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Nonprofit Calls for Schools to Make College Readiness Focus of Senior Year

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Is it time to rethink the 12th grade?

Jobs for the Future thinks so. The national nonprofit is calling for major changes to the senior year of high school.

"High schools really at this point in their history and at this point in terms of policy are not held accountable for much more than graduating students," said Joel Vargas, the group's vice president of school and learning designs.

Vargas thinks high schools should be doing a lot more, particularly when it comes to preparing students for college and careers. He points to the number of students who graduate from high school and are forced to take developmental, or remedial, classes because they're not ready for college-level work. And that can lengthen the time it takes - and the cost - for students to earn a college degree.

"Complete College America estimates that 52 percent of the students who enter two-year colleges around the country start in developmental ed," said Vargas. "Not many students get out of that. Only 22 percent of those students ever complete the associated college-credit bearing courses within two years of entering college."

He says the numbers aren't much better for students who require remedial education at four-year colleges, and the need for these courses illustrates a lack of coordination between high schools and higher education.

Jobs for the Future would like to see the day when no high school graduate requires remedial courses. The group's goal is that by the time a student has finished the first year of college he or she has completed what some call a college-level gatekeeper course. Think English composition or college algebra.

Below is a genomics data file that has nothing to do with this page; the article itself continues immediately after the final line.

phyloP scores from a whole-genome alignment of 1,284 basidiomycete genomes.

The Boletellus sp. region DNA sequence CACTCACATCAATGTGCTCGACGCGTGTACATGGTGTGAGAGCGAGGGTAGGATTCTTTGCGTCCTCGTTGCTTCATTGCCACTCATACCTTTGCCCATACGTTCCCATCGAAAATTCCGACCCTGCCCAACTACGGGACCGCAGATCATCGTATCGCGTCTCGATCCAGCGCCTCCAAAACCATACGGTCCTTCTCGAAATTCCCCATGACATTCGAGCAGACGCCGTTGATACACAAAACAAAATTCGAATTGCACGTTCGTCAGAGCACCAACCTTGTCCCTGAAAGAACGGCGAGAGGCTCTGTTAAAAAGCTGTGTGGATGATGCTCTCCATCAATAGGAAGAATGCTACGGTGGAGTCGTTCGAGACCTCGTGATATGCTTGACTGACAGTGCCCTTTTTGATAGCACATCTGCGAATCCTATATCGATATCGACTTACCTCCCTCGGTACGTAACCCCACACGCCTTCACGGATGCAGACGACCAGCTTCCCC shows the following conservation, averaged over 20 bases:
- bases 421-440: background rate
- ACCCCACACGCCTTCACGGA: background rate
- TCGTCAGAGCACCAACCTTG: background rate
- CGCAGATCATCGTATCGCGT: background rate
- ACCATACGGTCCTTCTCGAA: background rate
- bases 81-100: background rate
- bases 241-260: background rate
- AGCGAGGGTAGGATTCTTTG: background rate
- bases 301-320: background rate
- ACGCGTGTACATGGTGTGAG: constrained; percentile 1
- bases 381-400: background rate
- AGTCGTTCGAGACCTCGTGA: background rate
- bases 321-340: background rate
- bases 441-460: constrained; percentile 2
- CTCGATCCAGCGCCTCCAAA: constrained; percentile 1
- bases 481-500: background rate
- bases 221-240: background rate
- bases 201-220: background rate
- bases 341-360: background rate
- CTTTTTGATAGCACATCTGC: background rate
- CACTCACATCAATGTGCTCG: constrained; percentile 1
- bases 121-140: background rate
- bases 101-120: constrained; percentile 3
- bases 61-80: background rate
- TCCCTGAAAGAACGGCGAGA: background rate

"Those courses are really the gateway to degrees or credentials," said Vargas. "Research has shown that it's no guarantee of finishing college, but it's a pretty good momentum point."

For this to happen, Vargas says, high schools and colleges have to work together, although he admits the proposition might be tough for some educators to wrap their minds around.

"Our education systems are organized to be separate," said Vargas. "They're funded separately. People have their jobs and roles and identities in being a high-school educator or a college educator."

 But he points out that there's not much difference between a high school senior and a first-year college student.

"You're talking about young people who are, developmentally speaking, really the same person," said Vargas. "It's just a few months later. They have the same developmental needs."

So what would it take for these two groups to work together? Vargas says both sides should share their expectations for students and then co-design, co-deliver, and co-validate educational experiences for all seniors.

"In order to do that well, it's going to take all sorts of different support systems," said Vargas.

He says these systems should not only be academic in nature but should also help seniors develop good study skills and problem-solving skills in order to succeed in college.


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